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Include Yoga as Compulsory Subject in Himachal’s Schools, Demands HPYSA

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Yoga as Compulsory Subject in Himachal Schools

Shimla-Himachal Pradesh Yogasana Sports Association (HPYSA), Chairman, Prof. GD Sharma, has urged the State Government to include Yoga as a compulsory subject at the school level and to teach it in colleges as well. While addressing a press conference very recently, he said that Yoga has been recognized as a sport by the government of India and sports quota in jobs will now apply to Yoga players.

GD Sharma said the inclusion of Yoga at schools and college would open new avenues for the youth as a career. He said that HPYSA has launched a statewide drive to connect youth in the Hill state with Yoga. It’s all set to organize the first online State level Yogasana Contest in March and winners, thereof, will participate in the national championship to be held from March 24 to 26.

HPYSA is affiliated with the National Yogasana Sports Association, a body recognized by the central ministry of youth affairs and sports, he added.

Sharma, a former professor of HP University, has been instrumental in promoting Yoga across the globe when he was posted in Indonesia by the government of India with a diplomat status from 1992 to 1997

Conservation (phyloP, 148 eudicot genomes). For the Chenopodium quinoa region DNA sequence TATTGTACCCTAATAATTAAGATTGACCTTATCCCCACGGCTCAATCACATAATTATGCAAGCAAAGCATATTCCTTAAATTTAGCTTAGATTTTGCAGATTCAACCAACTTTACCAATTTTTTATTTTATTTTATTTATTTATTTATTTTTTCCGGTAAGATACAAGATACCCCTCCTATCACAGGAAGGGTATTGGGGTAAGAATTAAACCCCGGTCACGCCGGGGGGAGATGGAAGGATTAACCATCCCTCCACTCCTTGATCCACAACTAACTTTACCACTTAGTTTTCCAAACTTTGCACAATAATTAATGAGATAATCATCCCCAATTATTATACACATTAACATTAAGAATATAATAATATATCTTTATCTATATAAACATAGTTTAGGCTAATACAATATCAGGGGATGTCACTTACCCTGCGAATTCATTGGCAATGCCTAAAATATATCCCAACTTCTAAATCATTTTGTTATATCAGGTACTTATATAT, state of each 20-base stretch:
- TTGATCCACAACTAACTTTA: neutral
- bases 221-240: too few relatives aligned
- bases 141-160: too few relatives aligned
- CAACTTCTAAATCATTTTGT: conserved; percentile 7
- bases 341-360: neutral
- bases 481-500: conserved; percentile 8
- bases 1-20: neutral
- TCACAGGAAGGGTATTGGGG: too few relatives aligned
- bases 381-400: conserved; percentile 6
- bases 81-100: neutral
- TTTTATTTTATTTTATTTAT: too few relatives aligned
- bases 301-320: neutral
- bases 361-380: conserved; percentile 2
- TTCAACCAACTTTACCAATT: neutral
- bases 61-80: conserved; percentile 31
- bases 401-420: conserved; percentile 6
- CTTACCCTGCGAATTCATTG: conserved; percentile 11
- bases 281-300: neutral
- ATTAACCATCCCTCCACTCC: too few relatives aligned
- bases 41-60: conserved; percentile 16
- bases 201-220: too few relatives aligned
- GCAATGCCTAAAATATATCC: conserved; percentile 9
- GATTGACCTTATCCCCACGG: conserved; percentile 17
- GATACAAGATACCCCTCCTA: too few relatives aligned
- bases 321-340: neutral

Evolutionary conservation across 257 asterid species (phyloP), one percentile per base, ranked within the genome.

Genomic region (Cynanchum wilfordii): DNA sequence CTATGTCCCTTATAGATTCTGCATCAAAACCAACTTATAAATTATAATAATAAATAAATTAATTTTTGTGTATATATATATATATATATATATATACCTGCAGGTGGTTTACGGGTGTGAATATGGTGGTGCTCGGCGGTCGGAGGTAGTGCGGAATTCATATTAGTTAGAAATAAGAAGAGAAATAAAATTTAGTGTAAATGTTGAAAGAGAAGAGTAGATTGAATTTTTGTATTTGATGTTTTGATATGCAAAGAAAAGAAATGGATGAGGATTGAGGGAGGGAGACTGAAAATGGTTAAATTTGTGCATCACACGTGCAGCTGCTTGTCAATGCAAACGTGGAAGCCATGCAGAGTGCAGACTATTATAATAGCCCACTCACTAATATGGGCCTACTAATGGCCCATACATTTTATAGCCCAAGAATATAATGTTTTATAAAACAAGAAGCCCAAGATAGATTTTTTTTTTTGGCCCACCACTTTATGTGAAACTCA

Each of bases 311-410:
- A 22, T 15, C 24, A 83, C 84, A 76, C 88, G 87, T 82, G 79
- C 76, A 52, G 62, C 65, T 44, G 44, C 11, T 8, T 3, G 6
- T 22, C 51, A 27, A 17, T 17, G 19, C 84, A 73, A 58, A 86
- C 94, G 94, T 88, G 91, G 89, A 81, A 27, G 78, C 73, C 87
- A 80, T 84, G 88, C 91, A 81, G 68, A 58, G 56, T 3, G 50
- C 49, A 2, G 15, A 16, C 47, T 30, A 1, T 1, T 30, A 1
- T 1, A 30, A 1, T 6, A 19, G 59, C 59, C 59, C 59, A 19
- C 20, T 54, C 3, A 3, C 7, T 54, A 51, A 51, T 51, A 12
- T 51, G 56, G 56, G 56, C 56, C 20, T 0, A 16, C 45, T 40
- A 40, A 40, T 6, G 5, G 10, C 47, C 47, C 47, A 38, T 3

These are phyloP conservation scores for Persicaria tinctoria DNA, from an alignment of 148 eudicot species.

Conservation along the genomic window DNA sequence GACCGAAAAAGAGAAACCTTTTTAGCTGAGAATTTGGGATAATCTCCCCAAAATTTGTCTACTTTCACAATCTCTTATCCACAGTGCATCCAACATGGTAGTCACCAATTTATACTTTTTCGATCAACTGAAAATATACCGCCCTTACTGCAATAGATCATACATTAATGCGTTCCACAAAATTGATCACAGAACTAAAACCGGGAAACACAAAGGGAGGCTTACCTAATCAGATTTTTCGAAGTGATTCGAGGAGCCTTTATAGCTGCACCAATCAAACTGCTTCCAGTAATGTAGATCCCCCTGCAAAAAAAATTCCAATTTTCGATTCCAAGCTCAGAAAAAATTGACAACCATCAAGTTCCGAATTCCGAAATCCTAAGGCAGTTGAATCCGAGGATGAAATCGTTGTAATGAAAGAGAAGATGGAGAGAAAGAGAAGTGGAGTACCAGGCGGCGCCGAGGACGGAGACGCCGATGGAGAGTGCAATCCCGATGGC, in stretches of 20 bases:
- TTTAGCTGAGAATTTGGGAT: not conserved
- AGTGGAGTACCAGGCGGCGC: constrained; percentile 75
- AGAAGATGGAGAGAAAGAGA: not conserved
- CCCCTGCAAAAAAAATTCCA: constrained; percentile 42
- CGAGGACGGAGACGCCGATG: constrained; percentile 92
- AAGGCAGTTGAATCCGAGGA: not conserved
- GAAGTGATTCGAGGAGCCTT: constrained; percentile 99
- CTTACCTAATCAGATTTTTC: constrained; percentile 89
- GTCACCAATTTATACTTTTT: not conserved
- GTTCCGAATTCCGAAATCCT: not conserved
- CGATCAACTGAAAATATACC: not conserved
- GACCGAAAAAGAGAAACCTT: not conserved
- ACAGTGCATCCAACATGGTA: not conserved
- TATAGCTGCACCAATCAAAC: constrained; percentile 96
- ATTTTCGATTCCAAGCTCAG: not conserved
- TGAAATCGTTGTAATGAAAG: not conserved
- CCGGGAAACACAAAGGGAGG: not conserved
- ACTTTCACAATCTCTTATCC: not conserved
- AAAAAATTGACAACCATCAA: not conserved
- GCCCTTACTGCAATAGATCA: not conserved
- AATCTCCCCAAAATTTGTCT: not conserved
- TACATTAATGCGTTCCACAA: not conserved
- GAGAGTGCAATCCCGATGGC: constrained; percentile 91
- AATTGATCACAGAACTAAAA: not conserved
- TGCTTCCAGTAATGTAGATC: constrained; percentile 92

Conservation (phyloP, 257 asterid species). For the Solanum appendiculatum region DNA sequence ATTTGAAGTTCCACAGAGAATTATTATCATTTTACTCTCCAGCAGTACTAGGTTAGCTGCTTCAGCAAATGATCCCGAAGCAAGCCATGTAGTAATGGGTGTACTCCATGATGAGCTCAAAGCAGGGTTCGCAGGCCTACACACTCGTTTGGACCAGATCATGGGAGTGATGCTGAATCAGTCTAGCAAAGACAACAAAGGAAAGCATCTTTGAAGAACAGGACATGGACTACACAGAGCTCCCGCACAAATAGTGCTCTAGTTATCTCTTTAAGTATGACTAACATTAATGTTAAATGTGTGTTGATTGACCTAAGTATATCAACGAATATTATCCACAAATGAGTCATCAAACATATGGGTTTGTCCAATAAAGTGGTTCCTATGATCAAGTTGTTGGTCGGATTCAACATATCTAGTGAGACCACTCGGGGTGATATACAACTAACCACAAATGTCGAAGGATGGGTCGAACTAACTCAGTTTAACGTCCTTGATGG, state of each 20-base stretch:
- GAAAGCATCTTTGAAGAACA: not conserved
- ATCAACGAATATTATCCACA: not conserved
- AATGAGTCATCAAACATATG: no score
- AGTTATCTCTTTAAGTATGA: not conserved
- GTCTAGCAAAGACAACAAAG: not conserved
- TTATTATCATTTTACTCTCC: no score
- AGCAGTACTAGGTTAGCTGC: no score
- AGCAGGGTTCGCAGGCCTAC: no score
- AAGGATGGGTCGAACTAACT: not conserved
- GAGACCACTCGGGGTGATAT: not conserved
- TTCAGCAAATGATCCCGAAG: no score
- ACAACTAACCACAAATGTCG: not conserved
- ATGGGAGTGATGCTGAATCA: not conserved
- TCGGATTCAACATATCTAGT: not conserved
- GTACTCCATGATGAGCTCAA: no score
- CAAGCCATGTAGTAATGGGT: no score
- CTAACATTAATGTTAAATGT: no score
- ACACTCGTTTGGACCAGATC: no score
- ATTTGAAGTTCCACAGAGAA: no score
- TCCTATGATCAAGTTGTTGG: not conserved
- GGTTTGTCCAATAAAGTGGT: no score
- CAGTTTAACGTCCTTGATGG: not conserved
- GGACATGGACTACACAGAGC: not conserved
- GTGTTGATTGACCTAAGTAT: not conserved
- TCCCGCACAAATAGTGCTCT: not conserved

He said HPYSA will make all efforts to create job opportunities for youth through Yoga.

About Recognition of Yogasana as a Competitive Sport.

On December 17, 2020, the Ministry of AYUSH and Ministry of Youth Affairs and Sports had announced the formal recognition of Yogasana as a competitive sport.

The Government of India had said that Yogasana is an integral and important component of Yoga, which is psycho-physical in nature and popular across the globe for its efficacy in fitness and general wellness.

It had further added , “Yogasana becoming a sport will also ensure new technologies and new strategies being inducted into the disciplines, to benefit our athletes and officials towards building fruitful and fulfilling careers in this field”.

The government had also said that it was planning to include Yogasana as a Sport discipline in Khelo India and in the University Games and we will also pitch it at the National Games and in Olympics.